It can scarcely be doubted that the favour which was at once accorded to the views of Malthus in certain circles was due in part to an impression, very welcome to the higher ranks of society, that they tended to relieve the rich and powerful of responsibility for the condition of the working classes, by showing that the latter had chiefly themselves to blame, and not either the negligence of their superior or the institutions of the country. The application of his doctrines, too, made by some of his successors had the effect of discouraging all active effort for social improvement. Thus Chalmers "reviews seriatim and gravely sets aside all the schemes usually proposed for the amelioration of the economic condition of the people" on the ground that an increase of comfort will lead to an increase of numbers, and so the last state of things will be worse than the first.

Malthus has in more recent times derived a certain degree of reflected lustre from the rise and wide acceptance of the Darwinian hypothesis. Its author himself, in tracing its filiation, points to the phrase "struggle for existence" used by Malthus in relation to the social competition. Darwin believes that man has advanced to his present high condition through such a struggle, consequent on his rapid multiplication. He regards, it is true, the agency of this cause for the improvement of our race as largely superseded by moral considers it, even in these stages, of so much importance towards that end that, notwithstanding the individual suffering arising from the struggle for life, he deprecates any great reduction in the natural, by which he seems to mean the ordinary, rate of increase.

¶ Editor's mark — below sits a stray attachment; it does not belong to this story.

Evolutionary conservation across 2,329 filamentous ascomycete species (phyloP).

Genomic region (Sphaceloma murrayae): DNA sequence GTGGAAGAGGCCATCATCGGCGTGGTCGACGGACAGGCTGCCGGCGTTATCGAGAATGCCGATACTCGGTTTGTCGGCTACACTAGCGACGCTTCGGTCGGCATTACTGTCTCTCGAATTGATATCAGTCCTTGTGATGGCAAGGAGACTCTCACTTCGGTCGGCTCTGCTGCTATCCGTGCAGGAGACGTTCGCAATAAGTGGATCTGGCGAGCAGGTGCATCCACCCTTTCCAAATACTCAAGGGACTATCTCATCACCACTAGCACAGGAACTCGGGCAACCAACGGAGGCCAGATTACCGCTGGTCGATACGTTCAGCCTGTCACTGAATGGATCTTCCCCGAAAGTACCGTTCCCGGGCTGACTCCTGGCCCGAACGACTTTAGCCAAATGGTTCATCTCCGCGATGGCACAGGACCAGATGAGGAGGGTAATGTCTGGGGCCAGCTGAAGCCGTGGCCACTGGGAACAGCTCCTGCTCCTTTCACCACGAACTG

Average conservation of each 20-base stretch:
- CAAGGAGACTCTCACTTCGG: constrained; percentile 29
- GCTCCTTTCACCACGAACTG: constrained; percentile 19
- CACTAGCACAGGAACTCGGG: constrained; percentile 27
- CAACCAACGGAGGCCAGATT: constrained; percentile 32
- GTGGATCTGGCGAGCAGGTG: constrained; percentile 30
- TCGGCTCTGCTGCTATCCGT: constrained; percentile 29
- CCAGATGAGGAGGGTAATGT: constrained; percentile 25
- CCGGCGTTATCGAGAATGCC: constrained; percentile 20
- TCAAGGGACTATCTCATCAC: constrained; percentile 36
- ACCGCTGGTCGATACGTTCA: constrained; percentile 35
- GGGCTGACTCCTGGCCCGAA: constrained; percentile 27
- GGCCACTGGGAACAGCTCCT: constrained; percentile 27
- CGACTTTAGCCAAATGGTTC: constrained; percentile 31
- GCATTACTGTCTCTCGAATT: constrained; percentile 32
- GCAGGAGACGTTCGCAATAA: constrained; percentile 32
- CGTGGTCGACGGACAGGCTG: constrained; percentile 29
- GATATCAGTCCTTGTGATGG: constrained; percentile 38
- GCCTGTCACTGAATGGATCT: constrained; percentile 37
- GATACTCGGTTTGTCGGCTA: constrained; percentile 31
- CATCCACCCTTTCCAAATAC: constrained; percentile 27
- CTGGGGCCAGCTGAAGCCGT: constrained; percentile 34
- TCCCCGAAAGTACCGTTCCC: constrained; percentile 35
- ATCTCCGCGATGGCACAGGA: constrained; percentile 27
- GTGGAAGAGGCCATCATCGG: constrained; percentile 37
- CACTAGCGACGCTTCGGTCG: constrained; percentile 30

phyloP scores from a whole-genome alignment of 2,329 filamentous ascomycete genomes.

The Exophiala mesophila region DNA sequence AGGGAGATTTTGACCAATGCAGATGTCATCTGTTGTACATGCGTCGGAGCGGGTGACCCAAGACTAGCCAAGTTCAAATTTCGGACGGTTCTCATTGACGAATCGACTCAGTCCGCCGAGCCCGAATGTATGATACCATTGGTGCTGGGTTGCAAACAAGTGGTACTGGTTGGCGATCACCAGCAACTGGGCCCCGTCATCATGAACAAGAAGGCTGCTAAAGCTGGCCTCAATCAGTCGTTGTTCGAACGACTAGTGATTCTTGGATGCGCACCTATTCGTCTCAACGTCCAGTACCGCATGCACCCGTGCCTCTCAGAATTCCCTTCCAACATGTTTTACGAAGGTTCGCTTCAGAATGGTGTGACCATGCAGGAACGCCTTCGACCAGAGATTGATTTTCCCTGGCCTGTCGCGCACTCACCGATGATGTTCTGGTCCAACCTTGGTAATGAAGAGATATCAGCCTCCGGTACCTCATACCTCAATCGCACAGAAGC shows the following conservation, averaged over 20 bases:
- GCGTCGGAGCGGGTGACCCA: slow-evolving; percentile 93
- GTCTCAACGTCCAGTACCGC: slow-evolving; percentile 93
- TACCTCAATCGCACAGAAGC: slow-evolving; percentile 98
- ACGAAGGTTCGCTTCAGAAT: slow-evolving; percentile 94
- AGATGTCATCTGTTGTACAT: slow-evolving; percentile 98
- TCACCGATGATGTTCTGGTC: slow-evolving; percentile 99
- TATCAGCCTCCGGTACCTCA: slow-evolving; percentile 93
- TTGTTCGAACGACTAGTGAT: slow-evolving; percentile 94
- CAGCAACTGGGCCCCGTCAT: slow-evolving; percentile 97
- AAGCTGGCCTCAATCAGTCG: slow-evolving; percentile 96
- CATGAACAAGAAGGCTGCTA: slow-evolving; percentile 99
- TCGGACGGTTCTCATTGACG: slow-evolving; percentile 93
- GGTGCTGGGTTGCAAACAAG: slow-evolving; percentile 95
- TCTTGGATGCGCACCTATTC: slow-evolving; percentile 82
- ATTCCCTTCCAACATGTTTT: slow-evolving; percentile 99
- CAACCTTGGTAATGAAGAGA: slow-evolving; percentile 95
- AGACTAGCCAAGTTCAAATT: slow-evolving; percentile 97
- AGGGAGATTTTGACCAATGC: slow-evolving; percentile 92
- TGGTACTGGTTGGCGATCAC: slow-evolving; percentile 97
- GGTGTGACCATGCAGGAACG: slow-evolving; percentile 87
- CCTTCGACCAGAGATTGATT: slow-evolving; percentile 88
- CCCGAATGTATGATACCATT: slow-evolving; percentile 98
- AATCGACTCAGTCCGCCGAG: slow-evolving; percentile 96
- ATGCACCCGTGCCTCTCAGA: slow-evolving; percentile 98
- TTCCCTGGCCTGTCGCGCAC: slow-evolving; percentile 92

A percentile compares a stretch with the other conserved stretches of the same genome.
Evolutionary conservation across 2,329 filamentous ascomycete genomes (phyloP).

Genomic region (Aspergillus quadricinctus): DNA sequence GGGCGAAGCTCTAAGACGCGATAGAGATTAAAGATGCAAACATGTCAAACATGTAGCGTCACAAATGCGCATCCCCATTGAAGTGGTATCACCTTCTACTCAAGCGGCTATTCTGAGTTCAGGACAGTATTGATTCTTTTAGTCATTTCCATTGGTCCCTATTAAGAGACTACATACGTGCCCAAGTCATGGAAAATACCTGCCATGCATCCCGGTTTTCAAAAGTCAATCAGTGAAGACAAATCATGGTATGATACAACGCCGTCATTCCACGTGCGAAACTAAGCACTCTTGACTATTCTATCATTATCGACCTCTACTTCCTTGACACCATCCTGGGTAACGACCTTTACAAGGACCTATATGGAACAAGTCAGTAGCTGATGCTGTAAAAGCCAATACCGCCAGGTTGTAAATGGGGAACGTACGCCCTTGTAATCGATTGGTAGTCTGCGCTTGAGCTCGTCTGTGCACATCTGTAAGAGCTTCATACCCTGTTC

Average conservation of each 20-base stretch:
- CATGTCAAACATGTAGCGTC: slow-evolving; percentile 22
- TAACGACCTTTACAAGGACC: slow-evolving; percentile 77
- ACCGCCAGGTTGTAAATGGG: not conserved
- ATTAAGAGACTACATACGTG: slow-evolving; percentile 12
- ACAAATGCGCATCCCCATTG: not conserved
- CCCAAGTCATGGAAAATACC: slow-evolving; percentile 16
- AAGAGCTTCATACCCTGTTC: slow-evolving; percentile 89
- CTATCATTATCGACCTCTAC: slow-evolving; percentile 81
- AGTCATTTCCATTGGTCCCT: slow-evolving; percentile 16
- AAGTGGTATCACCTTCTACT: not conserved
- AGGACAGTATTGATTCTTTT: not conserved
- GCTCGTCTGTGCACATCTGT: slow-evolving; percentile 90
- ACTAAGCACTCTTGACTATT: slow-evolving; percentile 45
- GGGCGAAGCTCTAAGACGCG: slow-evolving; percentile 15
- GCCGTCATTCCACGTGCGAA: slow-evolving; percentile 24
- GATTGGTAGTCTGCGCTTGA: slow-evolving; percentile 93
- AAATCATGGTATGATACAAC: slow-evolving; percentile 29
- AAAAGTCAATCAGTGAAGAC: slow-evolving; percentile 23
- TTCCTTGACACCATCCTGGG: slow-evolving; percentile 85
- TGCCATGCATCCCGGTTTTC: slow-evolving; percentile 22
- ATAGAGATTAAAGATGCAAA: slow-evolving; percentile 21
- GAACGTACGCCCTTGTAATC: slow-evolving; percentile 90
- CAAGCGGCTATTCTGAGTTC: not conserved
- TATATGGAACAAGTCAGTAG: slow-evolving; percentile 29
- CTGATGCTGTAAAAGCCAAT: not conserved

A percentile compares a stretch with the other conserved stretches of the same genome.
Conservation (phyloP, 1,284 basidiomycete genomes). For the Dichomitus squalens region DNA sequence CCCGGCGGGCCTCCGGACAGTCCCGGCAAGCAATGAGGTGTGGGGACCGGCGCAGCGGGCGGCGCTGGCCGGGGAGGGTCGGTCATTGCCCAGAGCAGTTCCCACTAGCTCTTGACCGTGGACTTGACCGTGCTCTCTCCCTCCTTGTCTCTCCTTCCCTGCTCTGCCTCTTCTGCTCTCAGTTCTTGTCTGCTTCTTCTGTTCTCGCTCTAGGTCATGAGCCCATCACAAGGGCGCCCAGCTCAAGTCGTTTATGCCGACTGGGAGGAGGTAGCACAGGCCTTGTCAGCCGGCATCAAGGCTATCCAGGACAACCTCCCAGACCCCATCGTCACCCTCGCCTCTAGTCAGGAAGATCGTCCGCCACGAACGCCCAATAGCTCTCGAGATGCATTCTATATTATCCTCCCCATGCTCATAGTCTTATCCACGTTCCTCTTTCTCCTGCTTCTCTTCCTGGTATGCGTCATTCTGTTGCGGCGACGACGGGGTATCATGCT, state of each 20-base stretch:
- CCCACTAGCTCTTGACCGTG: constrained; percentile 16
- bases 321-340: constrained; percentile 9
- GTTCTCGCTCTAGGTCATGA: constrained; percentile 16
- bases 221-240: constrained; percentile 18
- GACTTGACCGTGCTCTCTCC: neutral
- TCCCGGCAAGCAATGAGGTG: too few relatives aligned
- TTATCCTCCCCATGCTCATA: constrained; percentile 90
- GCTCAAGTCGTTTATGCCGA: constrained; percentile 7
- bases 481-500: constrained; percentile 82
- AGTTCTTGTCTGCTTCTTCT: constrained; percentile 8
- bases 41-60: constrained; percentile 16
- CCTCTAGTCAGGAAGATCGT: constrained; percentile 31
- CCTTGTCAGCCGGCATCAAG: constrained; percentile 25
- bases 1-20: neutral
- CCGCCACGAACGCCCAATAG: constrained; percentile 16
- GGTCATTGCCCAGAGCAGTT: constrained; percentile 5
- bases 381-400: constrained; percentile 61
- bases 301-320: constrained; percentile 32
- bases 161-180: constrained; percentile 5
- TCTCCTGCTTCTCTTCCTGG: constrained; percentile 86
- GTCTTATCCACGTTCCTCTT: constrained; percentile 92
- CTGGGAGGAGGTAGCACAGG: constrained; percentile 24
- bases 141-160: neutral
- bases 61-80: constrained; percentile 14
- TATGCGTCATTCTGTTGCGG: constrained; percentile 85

There has been of late exhibited in some quarters a tendency to apply the doctrine of the "survival of the fittest" to human society in such a way as to intensity the harsher features of Malthus’s exposition by encouraging the idea that whatever cannot sustain itself is fated, and must be allowed, to disappear. But what is repellent in this conception is removed by a wider view of the influence of Humanity, as the presiding race, alike on vital and on social conditions. As in the general animal domain the supremacy of man introduces a new force consciously controlling and ultimately determining the destinies of the subordinate species, so human providence in the social sphere can intervene for the protection of the weak, modifying by its deliberate action what would otherwise be a mere contest of comparative strengths inspired by selfish instincts.



1 Malthus himself said, "It is probable that , having found the how bent too much one way, I was induced to bend it too much the other in order to make it straight."